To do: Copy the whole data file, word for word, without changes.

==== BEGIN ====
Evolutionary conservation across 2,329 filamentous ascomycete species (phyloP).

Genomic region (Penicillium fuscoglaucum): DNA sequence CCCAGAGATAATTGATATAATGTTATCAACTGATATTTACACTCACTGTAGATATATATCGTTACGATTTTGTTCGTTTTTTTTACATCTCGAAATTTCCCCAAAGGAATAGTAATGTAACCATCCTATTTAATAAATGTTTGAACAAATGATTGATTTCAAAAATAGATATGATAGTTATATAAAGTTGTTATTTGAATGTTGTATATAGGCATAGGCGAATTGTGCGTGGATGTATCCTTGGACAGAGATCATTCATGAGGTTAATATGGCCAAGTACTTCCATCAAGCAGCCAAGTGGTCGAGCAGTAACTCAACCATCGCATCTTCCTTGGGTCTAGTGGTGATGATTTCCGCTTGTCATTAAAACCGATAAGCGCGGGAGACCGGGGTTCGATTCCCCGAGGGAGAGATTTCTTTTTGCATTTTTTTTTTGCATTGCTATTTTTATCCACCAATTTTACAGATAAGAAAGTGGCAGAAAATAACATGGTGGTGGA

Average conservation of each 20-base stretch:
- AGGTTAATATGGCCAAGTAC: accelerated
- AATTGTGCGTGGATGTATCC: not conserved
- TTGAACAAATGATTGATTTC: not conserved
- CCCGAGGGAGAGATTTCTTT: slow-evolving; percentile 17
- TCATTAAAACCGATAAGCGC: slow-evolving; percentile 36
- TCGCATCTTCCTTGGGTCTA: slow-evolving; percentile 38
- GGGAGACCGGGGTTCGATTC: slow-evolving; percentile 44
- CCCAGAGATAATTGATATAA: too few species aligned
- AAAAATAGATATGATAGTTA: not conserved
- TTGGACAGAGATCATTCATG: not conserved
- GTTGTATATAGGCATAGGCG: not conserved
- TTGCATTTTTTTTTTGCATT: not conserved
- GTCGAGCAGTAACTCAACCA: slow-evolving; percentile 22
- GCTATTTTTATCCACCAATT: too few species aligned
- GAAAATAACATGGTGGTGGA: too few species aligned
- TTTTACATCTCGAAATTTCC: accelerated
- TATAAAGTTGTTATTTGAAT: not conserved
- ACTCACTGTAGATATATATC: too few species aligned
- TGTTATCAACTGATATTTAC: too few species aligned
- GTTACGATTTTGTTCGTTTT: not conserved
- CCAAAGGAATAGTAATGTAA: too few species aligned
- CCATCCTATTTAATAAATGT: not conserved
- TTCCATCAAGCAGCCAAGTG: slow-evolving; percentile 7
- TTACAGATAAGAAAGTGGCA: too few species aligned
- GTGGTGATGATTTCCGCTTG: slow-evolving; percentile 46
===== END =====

Evolutionary conservation across 2,329 filamentous ascomycete species (phyloP).

Genomic region (Penicillium fuscoglaucum): DNA sequence CCCAGAGATAATTGATATAATGTTATCAACTGATATTTACACTCACTGTAGATATATATCGTTACGATTTTGTTCGTTTTTTTTACATCTCGAAATTTCCCCAAAGGAATAGTAATGTAACCATCCTATTTAATAAATGTTTGAACAAATGATTGATTTCAAAAATAGATATGATAGTTATATAAAGTTGTTATTTGAATGTTGTATATAGGCATAGGCGAATTGTGCGTGGATGTATCCTTGGACAGAGATCATTCATGAGGTTAATATGGCCAAGTACTTCCATCAAGCAGCCAAGTGGTCGAGCAGTAACTCAACCATCGCATCTTCCTTGGGTCTAGTGGTGATGATTTCCGCTTGTCATTAAAACCGATAAGCGCGGGAGACCGGGGTTCGATTCCCCGAGGGAGAGATTTCTTTTTGCATTTTTTTTTTGCATTGCTATTTTTATCCACCAATTTTACAGATAAGAAAGTGGCAGAAAATAACATGGTGGTGGA

Average conservation of each 20-base stretch:
- AGGTTAATATGGCCAAGTAC: accelerated
- AATTGTGCGTGGATGTATCC: not conserved
- TTGAACAAATGATTGATTTC: not conserved
- CCCGAGGGAGAGATTTCTTT: slow-evolving; percentile 17
- TCATTAAAACCGATAAGCGC: slow-evolving; percentile 36
- TCGCATCTTCCTTGGGTCTA: slow-evolving; percentile 38
- GGGAGACCGGGGTTCGATTC: slow-evolving; percentile 44
- CCCAGAGATAATTGATATAA: too few species aligned
- AAAAATAGATATGATAGTTA: not conserved
- TTGGACAGAGATCATTCATG: not conserved
- GTTGTATATAGGCATAGGCG: not conserved
- TTGCATTTTTTTTTTGCATT: not conserved
- GTCGAGCAGTAACTCAACCA: slow-evolving; percentile 22
- GCTATTTTTATCCACCAATT: too few species aligned
- GAAAATAACATGGTGGTGGA: too few species aligned
- TTTTACATCTCGAAATTTCC: accelerated
- TATAAAGTTGTTATTTGAAT: not conserved
- ACTCACTGTAGATATATATC: too few species aligned
- TGTTATCAACTGATATTTAC: too few species aligned
- GTTACGATTTTGTTCGTTTT: not conserved
- CCAAAGGAATAGTAATGTAA: too few species aligned
- CCATCCTATTTAATAAATGT: not conserved
- TTCCATCAAGCAGCCAAGTG: slow-evolving; percentile 7
- TTACAGATAAGAAAGTGGCA: too few species aligned
- GTGGTGATGATTTCCGCTTG: slow-evolving; percentile 46